The MYOs Final Concert
The following text is reproduced from the souvenir programme of the MYOs final concert on Sunday 11 July 2004 in the Adrian Boult Hall, Birmingham.
THE INDEPENDENT SYMPHONY ORCHESTRA
FOR THE YOUTH OF THE MIDLANDS
Founded in 1956 by Blyth Major
Patron: PAUL DANIEL, CBE
Chairman: Stephen Williams
Music Director & Conductor: Anthony Bradbury
Chairman: Stephen Williams
Music Director & Conductor: Anthony Bradbury
To Be Given In The Presence Of
The Deputy Lord Mayor and Deputy Lady Mayoress of Birmingham,
Councillors JOHN and DEIRDRE ALDEN
A CELEBRATION OF 48 YEARS
ANDREW SAUNDERS (Horn)
in the Adrian Boult Hall, Birmingham Conservatoire
THE MIDLAND YOUTH ORCHESTRA
Patron: PAUL DANIEL, CBE
A New Future
As is now generally known, this evenings concert by the MYO will be its last because the orchestra is to be superseded by, and incorporated into, a new CBSO Youth Orchestra from the autumn of this year. Our concert will therefore, in one sense, bring down the curtain on the MYO by celebrating its 48 years of joyous music-making. In another sense, however, the occasion marks the preparations to ring up the curtain on an exciting new adventure which will bring even greater opportunities to the present and future gifted young musicians of the region. Not only will every section of the new orchestra benefit from the intensive coaching given to them by instrumental experts from the CBSO, the orchestra as a whole will have the exciting prospect of coming into regular contact with conductors of national and international repute.
The new orchestra will operate differently from the MYO in that, rather than being a Saturday Afternoon Orchestra, it will concentrate its activities into two or three courses every year during half-terms. The six-day courses will each lead to a public concert on the last day. As a result of these intensive days of preparation for each concert, a very high standard of performance is anticipated.
The first such course will commence on Tuesday, 26th October and it will end on Sunday, 31st October with a concert in the Adrian Boult Hall at 7.30pm. The conductors will be Sakari Oramo and Anthony Bradbury, and the programme will consist of excerpts from Khachaturians Spartacus, Tchaikovskys Rococo Variations for cello and orchestra (in which the soloist will be the CBSOs principal cellist, Eduardo Vassallo) and Sibeliuss Second Symphony.
Without in any way minimising the vast and unique achievements of the MYO over the past 48 years, Anthony Bradbury and Stephen Williams are delighted to be associated with this further step forward in the opportunities for the high-quality practical training of young Midlands musicians. Both of them will have places on the Advisory Committee for the CBSO Youth Orchestra, and Anthony will continue to have a practical role to play with the new orchestra.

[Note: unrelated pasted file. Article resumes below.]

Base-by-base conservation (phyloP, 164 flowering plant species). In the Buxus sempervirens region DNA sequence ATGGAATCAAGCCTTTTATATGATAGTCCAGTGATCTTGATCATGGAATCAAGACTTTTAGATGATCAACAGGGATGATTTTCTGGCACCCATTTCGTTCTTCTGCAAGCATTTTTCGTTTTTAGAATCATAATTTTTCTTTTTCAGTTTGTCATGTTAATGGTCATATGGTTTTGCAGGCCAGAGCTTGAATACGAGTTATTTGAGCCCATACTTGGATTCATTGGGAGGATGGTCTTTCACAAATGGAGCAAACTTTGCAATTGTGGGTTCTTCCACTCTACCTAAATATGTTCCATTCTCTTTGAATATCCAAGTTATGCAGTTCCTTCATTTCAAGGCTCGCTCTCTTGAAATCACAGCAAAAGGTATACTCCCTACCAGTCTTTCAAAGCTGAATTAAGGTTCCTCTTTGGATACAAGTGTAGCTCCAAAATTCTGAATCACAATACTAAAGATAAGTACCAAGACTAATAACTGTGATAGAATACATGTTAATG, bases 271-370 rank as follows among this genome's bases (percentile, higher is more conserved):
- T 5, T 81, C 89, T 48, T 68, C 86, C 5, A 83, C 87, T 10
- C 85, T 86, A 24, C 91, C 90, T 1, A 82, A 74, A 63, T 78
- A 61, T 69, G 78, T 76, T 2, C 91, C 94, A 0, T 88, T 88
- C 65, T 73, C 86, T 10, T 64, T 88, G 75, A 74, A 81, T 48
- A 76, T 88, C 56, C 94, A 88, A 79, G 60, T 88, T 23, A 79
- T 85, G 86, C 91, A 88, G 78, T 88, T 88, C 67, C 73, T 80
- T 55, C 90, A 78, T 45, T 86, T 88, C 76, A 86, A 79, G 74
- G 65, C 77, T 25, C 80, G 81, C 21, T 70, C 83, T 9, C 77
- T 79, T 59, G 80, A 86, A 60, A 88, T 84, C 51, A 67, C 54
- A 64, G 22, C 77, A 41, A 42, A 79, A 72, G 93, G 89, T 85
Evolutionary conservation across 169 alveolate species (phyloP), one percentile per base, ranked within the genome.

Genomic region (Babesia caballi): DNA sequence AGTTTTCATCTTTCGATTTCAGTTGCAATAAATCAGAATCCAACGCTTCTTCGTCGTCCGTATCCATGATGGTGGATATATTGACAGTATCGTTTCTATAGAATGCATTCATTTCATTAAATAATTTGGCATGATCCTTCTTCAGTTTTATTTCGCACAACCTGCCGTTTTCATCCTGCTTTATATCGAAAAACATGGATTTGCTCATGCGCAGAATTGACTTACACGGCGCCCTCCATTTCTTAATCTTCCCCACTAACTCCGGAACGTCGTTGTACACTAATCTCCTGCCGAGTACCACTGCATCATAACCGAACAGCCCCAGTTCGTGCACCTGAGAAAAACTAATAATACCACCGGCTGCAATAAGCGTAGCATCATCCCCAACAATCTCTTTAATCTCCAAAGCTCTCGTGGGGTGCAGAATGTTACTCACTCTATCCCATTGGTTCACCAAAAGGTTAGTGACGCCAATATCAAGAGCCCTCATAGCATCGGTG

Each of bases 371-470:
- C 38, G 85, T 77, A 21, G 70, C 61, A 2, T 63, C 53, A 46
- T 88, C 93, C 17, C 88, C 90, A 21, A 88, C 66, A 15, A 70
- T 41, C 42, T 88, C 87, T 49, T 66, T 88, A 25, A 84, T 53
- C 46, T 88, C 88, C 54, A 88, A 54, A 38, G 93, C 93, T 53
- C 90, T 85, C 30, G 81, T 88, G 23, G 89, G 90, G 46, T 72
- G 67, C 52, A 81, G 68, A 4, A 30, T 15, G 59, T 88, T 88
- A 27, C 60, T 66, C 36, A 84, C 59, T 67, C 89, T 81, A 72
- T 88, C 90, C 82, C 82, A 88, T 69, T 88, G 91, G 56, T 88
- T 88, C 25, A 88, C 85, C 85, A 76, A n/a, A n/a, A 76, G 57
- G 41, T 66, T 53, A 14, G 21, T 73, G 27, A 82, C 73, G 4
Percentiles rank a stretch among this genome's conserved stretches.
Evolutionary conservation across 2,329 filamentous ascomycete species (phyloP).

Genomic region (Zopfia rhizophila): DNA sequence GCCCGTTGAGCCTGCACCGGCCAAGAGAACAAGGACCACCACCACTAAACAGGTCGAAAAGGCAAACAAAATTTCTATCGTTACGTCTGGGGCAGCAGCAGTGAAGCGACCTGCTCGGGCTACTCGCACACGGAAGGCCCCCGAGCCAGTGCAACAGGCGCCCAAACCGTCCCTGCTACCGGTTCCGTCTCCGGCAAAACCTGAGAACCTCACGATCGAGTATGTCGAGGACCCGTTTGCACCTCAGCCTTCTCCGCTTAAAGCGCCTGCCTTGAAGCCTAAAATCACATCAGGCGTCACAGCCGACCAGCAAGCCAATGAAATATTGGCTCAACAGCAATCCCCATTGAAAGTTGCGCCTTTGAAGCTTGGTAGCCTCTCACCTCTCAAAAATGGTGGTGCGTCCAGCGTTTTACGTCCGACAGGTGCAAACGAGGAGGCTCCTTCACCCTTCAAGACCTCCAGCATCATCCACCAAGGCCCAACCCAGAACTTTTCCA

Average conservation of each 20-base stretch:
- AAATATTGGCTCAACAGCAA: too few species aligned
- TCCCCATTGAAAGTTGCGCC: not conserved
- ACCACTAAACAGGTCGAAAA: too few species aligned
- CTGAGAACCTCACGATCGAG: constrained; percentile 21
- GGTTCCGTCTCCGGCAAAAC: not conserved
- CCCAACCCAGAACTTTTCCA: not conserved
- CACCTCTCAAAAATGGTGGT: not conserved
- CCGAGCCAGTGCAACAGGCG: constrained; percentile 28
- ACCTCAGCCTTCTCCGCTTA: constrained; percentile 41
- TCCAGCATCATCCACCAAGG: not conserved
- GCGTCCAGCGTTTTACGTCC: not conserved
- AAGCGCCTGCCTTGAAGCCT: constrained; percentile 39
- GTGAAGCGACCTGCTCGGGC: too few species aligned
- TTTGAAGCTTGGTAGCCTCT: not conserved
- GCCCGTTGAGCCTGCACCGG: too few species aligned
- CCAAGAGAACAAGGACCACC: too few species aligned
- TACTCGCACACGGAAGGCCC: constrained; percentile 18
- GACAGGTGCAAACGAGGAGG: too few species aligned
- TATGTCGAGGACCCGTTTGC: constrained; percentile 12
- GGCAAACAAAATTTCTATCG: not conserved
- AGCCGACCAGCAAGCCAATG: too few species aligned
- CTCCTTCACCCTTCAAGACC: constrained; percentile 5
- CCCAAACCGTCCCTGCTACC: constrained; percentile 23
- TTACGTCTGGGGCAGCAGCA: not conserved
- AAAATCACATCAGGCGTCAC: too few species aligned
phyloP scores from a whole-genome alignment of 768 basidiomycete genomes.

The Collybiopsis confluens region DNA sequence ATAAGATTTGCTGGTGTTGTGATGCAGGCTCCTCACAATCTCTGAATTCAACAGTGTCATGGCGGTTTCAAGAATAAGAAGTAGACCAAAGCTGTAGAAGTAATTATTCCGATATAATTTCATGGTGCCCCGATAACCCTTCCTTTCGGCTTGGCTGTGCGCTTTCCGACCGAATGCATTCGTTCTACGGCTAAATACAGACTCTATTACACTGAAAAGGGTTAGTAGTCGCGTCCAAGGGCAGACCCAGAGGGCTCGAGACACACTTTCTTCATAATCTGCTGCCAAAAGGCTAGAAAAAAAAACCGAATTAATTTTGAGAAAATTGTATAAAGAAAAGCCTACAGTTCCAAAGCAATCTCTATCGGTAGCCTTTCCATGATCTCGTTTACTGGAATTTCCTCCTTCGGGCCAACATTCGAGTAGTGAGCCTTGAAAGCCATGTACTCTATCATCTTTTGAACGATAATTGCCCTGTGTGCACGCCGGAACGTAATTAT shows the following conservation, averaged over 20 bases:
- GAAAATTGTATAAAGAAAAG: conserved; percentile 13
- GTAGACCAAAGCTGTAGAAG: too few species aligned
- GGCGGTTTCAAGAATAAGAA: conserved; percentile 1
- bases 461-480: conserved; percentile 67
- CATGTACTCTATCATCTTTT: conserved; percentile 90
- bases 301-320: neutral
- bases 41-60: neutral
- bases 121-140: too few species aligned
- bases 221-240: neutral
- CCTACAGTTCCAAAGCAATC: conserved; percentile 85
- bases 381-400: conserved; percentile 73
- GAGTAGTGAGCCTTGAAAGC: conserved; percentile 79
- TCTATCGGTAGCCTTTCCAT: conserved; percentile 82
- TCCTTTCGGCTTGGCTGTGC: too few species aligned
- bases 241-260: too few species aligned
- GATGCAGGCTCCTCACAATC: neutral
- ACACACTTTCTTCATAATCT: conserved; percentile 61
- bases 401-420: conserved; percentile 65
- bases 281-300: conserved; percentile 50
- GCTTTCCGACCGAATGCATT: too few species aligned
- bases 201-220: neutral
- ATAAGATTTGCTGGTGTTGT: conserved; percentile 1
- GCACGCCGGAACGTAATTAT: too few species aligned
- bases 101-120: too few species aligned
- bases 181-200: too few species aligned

Those wishing to audition for the new orchestra should visit its website:
or please contact:
Richard Bratby, Events Officer,
City of Birmingham Symphony Orchestra,
Birmingham, B1 2LF
Tel: 0121 616 6522
The MYO Society
President: The Lord Mayor of Birmingham
Vice-Presidents: Mrs Myriam Major & Mrs Beryl Langley
Trustees: Peter Morley (Chairman), Sylvia Davies, Richard Jephcott, Jeremy Patterson, Hon. FBC
Management Committee: Stephen Williams (Chairman), Anthony Bradbury (Vice-Chairman), Clive Jones (Hon. Treasurer), Phil Garner (Hon. Secretary), Anna Downes (Asst. Hon. Secretary/Librarian), William Cheung, Stephanie Cole, Michelle Garner and Katie Walter.
Parents Committee: Medina Cole (Chairman), Marina Brown, Elizabeth Collins, Marie & Phil Garner, Stephen Taylor.
The Midland Youth Orchestra gratefully acknowledges the most valuable assistance given by the following professional musicians: David Gregory Ken Shifrin, Caroline Jones, Ted Watson (Shakespeare Memorial Theatre), Ian Ludford (CBSO)
Web site address: www.mlyo.org.uk
All general enquiries regarding the MYO should be directed to the Chairman, Stephen Williams, at:
3, Armour Close, Burbage, Hinckley, Leics., LE10 2QW
Tel: 01455 890528, Fax: 01455 612288
Throughout its forty-eight years of existence the MYO has been financed only by its Annual Subscriptions from members, by donations and by whatever profits it could make from its concert-giving activities. The educational work of the orchestra could not have been maintained without the support and recognition given by many trusts, businesses and individuals. The orchestra sincerely thanks all of those who have assisted it over the years and, in particular, the following are warmly thanked for their major contributions over the past year:
Charles Brotherton Trust
The Millichope Foundation
Baron Davenports Trust
Edward & Dorothy Cadbury Charitable Trust
John Feeney Charitable Trust
The W.E.D. Charitable Trust
Lord Mayor of Birmingham
William A. Cadbury Charitable Trust
The Bewley Charitable Trust
Forty-Eight Years of Joyous Music-Making: The MYO and its Achievements
by Stephen Williams